Some Look Askance as Work Begins on Steinbeck Park Amphitheater in Sag Harbor - 27 East

Sag Harbor Express

Some Look Askance as Work Begins on Steinbeck Park Amphitheater in Sag Harbor

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A load of fill was placed in John Steinbeck Waterfront Park as part of a plan to create a small, grassy amphitheater with stone seating. STEPHEN J. KOTZ

A load of fill was placed in John Steinbeck Waterfront Park as part of a plan to create a small, grassy amphitheater with stone seating. STEPHEN J. KOTZ

A load of fill was placed in John Steinbeck Waterfront Park as part of a plan to create a small, grassy amphitheater with stone seating. STEPHEN J. KOTZ

A load of fill was placed in John Steinbeck Waterfront Park as part of a plan to create a small, grassy amphitheater with stone seating. STEPHEN J. KOTZ

authorStephen J. Kotz on Nov 30, 2022

The intermittent work on John Steinbeck Waterfront Park in Sag Harbor has resumed this month, with the arrival just before the Thanksgiving holiday of approximately 500 cubic yards of clean fill that was deposited along the boardwalk on the west end of the park.

The fill, which has already been sculpted into an angled semicircular shape, will be the first phase in creating what landscape architect Ed Hollander has called “a soft, low amphitheater” that will allow people to look out over Sag Harbor Cove or watch a performance on the boardwalk that runs parallel to the water.

Hollander, who has donated his firm’s work to creating and executing the park’s master plan, said the area would be planted with grass, and about 25 rectangular stone benches would be installed.

The project, which Hollander said he hoped would be finished by Memorial Day, also will include the planting of a small grove of red oak trees, which are native to the area, and which Hollander said would provide habitat for butterflies and other pollinators. Additional plantings will screen the park from the Water Street Shops building to the south, he added.

Hollander projected the total cost of this phase at about $50,000 and said the Sag Harbor Partnership, which has been raising money for the park project, would help cover that cost.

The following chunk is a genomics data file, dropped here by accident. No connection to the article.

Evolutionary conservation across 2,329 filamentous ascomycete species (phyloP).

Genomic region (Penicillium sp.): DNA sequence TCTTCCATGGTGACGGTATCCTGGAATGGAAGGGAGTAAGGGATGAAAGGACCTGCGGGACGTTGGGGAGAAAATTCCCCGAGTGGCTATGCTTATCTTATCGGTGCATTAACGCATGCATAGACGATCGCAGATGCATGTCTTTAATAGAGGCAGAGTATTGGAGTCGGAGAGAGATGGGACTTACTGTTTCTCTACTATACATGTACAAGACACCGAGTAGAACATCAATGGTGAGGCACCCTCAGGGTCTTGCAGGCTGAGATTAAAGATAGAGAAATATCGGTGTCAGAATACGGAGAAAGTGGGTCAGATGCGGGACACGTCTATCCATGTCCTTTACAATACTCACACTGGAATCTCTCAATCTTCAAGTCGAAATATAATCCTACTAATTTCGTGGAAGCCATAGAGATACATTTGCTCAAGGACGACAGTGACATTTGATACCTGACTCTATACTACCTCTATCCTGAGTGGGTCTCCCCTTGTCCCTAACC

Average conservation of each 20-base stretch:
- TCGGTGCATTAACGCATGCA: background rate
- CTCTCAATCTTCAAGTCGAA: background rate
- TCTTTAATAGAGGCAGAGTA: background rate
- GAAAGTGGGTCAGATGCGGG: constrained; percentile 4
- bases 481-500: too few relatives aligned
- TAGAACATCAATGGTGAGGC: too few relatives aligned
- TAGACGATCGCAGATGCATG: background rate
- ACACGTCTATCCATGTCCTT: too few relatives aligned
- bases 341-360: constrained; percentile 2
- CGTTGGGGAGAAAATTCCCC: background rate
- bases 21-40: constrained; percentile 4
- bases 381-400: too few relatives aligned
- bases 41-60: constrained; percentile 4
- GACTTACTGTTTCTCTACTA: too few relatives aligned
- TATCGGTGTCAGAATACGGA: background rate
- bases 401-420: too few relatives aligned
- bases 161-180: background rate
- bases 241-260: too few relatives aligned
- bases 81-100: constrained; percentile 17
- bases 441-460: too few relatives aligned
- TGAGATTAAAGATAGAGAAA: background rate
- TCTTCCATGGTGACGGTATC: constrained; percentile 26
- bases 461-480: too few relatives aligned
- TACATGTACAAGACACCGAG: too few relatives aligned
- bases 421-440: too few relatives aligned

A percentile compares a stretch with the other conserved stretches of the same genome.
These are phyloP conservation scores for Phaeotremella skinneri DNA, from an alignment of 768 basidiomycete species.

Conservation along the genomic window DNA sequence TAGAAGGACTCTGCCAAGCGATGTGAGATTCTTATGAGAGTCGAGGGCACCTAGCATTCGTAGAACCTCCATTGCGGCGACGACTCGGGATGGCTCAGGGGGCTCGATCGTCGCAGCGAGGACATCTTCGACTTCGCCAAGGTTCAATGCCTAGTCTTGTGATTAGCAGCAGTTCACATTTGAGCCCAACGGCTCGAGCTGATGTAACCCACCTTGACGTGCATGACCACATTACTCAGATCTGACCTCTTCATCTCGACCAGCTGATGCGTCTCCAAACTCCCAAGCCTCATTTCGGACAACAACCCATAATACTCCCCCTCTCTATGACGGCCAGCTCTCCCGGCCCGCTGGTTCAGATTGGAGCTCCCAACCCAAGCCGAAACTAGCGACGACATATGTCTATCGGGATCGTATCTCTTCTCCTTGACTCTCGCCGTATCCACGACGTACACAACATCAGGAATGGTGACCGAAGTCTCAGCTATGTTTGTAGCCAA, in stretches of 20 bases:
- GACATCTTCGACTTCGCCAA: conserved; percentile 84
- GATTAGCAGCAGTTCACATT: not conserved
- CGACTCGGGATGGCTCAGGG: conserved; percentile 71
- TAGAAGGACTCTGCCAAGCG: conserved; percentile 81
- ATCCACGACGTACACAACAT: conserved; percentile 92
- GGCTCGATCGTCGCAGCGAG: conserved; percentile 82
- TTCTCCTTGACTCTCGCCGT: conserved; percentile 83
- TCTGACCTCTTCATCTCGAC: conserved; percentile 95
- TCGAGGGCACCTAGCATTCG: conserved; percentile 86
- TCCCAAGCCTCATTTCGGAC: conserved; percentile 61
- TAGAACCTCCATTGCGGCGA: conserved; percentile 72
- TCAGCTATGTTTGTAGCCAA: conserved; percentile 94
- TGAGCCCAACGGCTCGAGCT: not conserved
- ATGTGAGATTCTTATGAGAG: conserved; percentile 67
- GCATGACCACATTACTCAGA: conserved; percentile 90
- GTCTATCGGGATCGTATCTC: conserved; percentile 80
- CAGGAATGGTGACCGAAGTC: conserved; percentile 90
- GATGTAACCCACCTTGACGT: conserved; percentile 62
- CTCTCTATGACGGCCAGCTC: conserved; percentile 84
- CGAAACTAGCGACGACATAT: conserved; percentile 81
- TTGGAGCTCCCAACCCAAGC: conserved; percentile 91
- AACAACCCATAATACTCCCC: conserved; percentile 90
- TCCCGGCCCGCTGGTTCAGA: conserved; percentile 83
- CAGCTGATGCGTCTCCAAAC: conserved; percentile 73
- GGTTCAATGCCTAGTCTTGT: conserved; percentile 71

He added that he had recently had what he said was “a productive meeting” with members of that organization about its continuing support of the park, despite the nature of the master plan, which has advanced in fits and starts as money, materials and volunteer labor has been found.

He said donations of materials and services had come from Diversified Services of Bridgehampton, Ruddy and Sons Masonry of East Hampton, Peterson Irrigation of Southampton, and Summerhill Landscaping of Sag Harbor.

Despite what Hollander called a “feel-good story,” some members of the Sag Harbor Village Board said they knew nothing about the plan to move forward with the amphitheater proposal and wished that they had been kept in the loop by Mayor Jim Larocca.

Trustee Aidan Corish said he learned of the work while riding his bicycle over the Lance Corporal Jordan Haerter Veterans Memorial Bridge the day before Thanksgiving when he looked out and saw mounds of fill in the park.

“My issue is not with the work. I think Ed Hollander is fantastic and has done great work for the park,” Corish said. “It’s with the process. Here’s what I think is a major undertaking in the park, and I know nothing about it but what I see. When people ask me what’s going on, I have to say, ‘I don’t know,’ and that’s not a great way of building confidence in local government.”

The three other trustees, Bob Plumb, Tom Gardella and Ed Haye, said they had not been notified either.

“The work is good,” Plumb said. “The problem is just a lack of communication.”

Gardella, who serves as deputy mayor, said, “It could have been an oversight on Jim’s part. A lot of this stuff is donated, so you have to strike when the iron’s hot.”

Still, he conceded, “A lot of the issues in this village are because of poor communication.”

Haye, on the other hand, said it sounded like people were making a mountain out of a, well, a mound of clean sand that the village had obtained for free.

He pointed out that the windfall became available just before the Thanksgiving holiday, when board members, including the mayor, who was out of town for the week, were preoccupied. “This is a good thing,” he said of the undertaking.

Larocca, too, said he was puzzled by the criticism. “We are working on the plan that has been in place for three or four years now,” he said. “We move on when we have the resources.”

He said the work was almost done last spring, but the village was not able to obtain enough fill at that time. “I thought this was just a routine step in this continuing job,” he said.

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